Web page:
Today was a pretty rough therapy day for me. I went into it feeling crappy and not knowing why. As soon as I started talking – as soon as there was actually a space where I was allowed (forced) to sit down and think about it and say what I was feeling – it was so obvious what was wrong.
It wasn’t the situation at the farm (which has been weird, what with my friend/roommate and I still navigating the world of post-blowout interactions), it wasn’t the situation with my boyfriend (which has been feeling a little scary all around) and it wasn’t any of the other things my head let me believe throughout the week.
It’s the fact that I’ve now lived 30 minutes from my parents/family for almost a solid month and they haven’t visited once. Have barely called or emailed. And never to actually see how I am – just to mention stupid superficial shit.
Do they care that I was suicidal only a few months ago? Do they care that things got so bad that I had to live with them? Do they realize that I couldn’t bring myself to tell them “I want to die” and it took someone else breaking my trust and revealing that information for them to hear it? Do they even remember me blowing up at them for the past 20-odd years of neglect and ignorance? Do they care if I’m dead or alive? Do they hope I give up?
For the first time ever, I came really close to crying in therapy just thinking about it. The actual words would barely come out, my throat was so closed up with years of habitual self-denial. When it comes to expressing my feelings, especially hurt and anger, I feel like I’m back at square one sometimes, totally unable to breathe let alone speak the words: How can you do this to me?
As I sat there trying to choke out some kind of explanation of what was happening, of how perpetually hurt and disappointed and ignored I am by my family members, Karen didn’t bother to try to reconcile me to their behaviour. All she finally said was, “And where has this gotten you?”
The hardest of the DBT skills, hands down, is radical acceptance. Radical acceptance means accepting reality as it truly is, even if you hate every single thing about it. It means acknowledging that even the most abhorrent and disgusting and unjust things simple are. They are horrible and maybe they shouldn’t exist but they do.
Radical acceptance does NOT mean saying, “This is okay” or “I like this.” You can hate something with every fibre of your being and still radically accept it.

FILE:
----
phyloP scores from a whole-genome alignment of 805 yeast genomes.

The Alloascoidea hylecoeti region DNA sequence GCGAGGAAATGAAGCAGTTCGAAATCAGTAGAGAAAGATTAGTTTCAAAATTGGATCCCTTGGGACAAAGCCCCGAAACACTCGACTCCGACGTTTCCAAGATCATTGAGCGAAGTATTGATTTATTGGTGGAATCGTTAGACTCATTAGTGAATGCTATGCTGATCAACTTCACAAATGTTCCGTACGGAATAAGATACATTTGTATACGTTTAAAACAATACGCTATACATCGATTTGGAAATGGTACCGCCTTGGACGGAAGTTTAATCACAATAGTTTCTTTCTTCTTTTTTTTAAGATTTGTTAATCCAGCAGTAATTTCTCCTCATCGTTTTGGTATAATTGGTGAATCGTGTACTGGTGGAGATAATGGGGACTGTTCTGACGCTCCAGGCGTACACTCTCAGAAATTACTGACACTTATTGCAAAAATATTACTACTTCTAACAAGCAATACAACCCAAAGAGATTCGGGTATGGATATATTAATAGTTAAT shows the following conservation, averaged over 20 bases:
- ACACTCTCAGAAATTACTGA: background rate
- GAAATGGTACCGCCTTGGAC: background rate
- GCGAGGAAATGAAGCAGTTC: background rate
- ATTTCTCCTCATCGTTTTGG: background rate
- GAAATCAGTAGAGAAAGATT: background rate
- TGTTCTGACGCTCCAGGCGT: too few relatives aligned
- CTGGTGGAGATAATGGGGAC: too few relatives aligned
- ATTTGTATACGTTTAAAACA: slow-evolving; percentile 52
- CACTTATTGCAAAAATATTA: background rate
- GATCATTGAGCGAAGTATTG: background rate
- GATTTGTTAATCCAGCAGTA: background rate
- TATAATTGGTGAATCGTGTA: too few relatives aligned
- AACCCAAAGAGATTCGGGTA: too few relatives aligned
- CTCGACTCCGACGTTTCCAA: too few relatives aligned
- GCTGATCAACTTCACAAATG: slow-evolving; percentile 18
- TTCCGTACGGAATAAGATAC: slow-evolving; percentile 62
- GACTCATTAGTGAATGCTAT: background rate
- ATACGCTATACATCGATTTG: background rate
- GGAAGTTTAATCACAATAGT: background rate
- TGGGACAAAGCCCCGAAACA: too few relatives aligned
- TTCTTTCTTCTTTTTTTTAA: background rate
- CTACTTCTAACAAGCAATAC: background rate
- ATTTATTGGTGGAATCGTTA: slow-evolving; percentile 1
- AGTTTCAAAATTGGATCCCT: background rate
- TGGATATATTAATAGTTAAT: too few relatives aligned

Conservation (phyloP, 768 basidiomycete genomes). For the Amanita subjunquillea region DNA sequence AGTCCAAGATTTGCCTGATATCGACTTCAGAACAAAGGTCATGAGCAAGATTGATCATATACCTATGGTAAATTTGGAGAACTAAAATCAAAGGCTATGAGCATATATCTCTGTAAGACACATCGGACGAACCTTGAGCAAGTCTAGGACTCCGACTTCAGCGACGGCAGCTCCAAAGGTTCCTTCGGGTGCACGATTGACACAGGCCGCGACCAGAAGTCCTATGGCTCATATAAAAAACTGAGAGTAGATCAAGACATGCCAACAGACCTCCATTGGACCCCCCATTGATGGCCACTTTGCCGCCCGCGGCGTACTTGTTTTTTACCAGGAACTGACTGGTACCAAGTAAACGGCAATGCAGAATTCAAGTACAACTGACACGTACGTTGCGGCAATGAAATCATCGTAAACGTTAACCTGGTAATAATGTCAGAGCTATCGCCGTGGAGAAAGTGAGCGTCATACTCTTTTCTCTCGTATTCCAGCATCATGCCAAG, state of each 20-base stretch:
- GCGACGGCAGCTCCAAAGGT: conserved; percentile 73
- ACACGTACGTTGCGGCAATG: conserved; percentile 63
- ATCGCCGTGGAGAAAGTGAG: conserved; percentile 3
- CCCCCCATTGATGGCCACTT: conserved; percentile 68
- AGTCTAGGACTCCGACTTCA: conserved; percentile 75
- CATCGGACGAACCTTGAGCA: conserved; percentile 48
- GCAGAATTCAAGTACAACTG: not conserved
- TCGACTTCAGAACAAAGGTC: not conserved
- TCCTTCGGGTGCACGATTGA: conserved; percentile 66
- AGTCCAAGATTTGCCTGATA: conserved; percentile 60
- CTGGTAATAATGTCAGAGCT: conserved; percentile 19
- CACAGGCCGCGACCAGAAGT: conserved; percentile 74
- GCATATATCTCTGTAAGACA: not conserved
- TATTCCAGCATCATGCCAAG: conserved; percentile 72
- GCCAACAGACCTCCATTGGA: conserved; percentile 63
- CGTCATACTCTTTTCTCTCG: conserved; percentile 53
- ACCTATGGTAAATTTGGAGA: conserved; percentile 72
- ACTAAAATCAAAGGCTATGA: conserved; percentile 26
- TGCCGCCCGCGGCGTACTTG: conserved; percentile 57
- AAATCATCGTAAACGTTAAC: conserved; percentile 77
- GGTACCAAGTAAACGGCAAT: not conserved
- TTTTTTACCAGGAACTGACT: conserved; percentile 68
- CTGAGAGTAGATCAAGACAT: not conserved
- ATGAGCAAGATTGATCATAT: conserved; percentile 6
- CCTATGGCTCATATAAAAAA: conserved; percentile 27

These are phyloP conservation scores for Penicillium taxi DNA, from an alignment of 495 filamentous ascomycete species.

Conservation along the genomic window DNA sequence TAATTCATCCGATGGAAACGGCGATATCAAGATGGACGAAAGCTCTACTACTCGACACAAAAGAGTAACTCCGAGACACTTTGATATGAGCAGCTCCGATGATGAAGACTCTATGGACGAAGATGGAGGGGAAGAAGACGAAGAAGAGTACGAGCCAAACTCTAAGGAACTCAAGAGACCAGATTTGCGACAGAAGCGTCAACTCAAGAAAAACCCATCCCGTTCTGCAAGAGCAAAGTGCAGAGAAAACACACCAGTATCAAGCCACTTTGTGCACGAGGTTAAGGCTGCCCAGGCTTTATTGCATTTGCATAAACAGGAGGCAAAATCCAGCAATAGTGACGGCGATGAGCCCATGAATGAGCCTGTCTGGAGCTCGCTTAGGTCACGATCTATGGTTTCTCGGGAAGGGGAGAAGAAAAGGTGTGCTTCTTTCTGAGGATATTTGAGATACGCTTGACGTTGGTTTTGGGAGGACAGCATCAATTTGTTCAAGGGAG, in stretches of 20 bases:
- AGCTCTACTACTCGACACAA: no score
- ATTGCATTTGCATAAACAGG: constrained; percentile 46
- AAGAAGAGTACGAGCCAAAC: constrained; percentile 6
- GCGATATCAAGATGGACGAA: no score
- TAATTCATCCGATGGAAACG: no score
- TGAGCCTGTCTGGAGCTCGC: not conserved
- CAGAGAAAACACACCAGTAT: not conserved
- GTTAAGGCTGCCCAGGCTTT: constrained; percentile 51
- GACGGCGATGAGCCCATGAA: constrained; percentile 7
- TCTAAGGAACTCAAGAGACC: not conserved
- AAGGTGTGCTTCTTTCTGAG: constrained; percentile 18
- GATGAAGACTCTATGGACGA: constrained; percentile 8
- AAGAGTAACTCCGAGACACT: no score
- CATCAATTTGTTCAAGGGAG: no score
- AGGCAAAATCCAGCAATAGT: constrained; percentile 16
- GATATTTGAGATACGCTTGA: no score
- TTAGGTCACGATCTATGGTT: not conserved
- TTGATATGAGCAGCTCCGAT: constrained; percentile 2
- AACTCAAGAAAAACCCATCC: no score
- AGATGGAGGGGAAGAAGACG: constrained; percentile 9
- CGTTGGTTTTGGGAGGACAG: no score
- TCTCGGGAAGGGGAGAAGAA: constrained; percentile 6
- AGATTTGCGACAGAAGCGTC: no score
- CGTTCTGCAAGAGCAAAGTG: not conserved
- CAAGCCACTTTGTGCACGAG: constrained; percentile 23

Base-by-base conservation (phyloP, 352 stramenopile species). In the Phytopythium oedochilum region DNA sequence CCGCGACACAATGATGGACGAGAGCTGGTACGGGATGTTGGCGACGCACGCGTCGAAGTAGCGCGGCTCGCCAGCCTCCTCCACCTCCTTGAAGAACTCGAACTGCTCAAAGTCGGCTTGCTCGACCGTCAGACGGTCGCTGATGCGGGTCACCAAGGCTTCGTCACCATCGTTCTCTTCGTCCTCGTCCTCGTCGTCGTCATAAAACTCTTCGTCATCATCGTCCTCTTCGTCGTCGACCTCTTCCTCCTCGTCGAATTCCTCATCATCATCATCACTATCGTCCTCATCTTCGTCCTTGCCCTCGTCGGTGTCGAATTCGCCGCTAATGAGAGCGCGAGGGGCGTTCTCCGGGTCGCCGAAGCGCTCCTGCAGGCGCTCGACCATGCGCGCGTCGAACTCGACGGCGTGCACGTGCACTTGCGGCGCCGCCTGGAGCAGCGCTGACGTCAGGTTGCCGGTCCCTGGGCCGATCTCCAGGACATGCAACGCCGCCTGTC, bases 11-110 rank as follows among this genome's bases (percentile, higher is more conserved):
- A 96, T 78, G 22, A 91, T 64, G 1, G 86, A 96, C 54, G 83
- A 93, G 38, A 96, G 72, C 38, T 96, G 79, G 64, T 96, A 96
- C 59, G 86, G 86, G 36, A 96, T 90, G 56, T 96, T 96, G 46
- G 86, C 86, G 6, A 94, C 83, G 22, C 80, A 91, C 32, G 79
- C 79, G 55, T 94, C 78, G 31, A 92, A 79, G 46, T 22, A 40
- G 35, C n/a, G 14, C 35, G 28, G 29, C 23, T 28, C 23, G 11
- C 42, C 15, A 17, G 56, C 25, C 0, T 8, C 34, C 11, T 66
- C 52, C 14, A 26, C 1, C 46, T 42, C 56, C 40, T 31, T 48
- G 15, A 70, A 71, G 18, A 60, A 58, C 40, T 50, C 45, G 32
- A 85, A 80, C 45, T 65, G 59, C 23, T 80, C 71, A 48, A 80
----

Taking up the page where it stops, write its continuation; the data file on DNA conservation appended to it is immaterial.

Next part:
If you’re feeling totally confused or in denial about this, you’re not alone. This is all what makes radical acceptance so bloody difficult.
Part of coming to a point of radical acceptance involves realizing what you have been refusing to accept is already there, and you can’t change it.
She left me.
He raped me.
I need help.
It means realizing what you’ve been fighting so hard against and asking yourself: But where has it gotten me? Because chances are, the answer is a big, fat nowhere.
For me, the core thing I have been fighting against for years – if not my entire life – is the reality that my parents will never give me what I need. They will never be able to love, nurture or care for me the way I need(ed) someone to love, nurture and care for me. I fought it in ways that are probably all too familiar to you, too: But they SHOULD love me, they should have been there, they should never have been parents, someone else should give me that care and love. Yet as Karen pointed out, fighting that reality has gotten me nowhere. Worse than nowhere. It’s gotten me to a place of extreme mental illness, self-harm, anorexia, OCD, mistrust of people and an inability to have normal relationships. It’s gotten me BPD.
This part of radical acceptance sucks. The crushing despair and depression as you begin to give up the fight and realize what you must accept. Because it’s just the way it is.
I could continue to rage and rail and emotionally blackmail and snarl and hurt myself and others. Or I could start to accept that this is the way it is. And then go from there to… where? I’m not sure yet. But it has to be better than here.